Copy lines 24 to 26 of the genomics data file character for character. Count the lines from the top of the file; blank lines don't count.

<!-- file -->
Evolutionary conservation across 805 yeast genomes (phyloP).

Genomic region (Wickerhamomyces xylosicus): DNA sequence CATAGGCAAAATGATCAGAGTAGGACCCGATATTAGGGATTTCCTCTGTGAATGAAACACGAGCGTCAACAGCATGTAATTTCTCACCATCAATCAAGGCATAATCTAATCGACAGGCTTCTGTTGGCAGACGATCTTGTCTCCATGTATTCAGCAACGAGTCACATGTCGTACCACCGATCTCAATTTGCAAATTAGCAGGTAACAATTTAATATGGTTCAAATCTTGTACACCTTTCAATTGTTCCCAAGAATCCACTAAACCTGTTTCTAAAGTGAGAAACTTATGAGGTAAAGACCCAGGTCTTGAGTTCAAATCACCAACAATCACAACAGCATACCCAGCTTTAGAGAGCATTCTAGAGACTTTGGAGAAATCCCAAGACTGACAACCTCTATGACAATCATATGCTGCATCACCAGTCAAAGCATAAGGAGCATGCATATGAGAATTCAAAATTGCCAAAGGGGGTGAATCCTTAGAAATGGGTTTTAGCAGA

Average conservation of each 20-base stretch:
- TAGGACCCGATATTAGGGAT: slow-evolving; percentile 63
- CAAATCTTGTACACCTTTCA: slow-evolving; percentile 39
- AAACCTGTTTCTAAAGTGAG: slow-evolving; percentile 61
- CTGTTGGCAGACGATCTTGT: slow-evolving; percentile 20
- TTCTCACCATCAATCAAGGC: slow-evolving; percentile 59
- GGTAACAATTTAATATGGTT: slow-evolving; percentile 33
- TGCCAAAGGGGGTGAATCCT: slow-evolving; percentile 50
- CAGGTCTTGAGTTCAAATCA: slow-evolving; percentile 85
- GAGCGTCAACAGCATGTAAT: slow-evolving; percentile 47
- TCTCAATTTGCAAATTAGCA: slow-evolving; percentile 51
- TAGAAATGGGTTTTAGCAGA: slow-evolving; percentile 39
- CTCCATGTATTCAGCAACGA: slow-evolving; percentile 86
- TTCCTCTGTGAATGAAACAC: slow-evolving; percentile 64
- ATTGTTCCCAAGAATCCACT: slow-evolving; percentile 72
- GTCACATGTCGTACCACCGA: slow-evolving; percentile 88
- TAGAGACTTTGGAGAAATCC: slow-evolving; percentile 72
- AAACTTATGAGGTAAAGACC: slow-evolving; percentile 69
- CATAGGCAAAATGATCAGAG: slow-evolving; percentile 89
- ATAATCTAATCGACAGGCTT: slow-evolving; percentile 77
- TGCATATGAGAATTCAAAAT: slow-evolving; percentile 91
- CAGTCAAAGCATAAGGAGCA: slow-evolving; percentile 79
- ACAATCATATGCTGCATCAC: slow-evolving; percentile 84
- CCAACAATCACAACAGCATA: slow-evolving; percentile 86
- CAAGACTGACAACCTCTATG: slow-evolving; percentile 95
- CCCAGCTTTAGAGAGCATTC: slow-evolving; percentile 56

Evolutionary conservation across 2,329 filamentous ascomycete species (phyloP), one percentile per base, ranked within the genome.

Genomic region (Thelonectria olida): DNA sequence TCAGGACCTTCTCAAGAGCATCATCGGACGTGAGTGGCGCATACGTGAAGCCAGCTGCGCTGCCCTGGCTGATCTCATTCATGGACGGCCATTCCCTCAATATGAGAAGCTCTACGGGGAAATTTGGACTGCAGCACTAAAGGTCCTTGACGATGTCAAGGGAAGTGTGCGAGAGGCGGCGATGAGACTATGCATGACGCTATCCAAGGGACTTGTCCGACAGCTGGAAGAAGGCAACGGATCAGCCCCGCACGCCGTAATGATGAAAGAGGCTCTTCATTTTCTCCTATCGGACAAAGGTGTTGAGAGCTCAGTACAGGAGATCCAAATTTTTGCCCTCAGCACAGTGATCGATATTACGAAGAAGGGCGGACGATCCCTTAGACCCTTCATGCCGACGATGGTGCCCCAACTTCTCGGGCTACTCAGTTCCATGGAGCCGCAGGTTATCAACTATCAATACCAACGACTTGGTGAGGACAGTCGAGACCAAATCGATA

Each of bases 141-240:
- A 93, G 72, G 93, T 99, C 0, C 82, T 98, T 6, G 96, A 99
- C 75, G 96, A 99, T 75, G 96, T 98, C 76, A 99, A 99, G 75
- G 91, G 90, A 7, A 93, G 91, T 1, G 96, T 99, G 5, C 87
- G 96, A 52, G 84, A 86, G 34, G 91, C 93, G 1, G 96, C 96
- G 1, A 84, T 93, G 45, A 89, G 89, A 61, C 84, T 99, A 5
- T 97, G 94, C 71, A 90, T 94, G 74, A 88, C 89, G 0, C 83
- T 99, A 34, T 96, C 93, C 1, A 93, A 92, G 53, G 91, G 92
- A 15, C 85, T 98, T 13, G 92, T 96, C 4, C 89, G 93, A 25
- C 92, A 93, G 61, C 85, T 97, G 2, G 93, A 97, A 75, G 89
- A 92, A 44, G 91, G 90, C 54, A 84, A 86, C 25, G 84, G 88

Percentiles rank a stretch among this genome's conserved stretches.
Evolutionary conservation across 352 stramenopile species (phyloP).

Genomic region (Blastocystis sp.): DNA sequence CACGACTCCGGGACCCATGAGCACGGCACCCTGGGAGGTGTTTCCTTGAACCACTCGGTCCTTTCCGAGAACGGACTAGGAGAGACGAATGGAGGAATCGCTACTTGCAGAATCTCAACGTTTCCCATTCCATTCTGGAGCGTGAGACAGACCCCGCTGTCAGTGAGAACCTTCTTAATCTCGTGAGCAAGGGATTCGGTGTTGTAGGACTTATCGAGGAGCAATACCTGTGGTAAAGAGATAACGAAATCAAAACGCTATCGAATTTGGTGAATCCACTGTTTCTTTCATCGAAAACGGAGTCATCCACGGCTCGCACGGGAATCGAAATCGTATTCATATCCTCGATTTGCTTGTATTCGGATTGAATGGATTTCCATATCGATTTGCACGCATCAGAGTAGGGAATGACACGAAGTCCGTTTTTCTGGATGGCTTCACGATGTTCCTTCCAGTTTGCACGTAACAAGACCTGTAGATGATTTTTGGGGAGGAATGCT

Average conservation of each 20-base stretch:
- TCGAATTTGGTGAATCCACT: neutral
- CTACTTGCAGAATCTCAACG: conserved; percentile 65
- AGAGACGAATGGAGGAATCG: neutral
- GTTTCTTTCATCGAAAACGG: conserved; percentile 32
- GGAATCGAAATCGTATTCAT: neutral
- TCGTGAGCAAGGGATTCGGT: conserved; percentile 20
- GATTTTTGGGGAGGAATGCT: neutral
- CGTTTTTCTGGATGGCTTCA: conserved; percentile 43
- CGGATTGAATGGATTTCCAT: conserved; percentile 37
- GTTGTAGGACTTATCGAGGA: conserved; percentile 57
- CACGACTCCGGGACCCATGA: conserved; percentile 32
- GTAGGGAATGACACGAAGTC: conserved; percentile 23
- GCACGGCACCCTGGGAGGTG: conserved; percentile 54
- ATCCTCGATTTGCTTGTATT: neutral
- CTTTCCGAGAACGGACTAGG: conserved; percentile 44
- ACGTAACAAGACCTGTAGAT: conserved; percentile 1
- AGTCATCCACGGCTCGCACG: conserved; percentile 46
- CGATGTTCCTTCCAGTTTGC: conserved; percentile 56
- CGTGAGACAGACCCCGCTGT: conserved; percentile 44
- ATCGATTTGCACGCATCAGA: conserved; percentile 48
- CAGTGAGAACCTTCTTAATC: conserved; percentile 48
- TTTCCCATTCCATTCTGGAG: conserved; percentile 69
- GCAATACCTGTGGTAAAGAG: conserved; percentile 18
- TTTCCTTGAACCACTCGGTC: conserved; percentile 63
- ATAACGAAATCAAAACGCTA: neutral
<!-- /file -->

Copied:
- CAGTCAAAGCATAAGGAGCA: slow-evolving; percentile 79
- ACAATCATATGCTGCATCAC: slow-evolving; percentile 84
- CCAACAATCACAACAGCATA: slow-evolving; percentile 86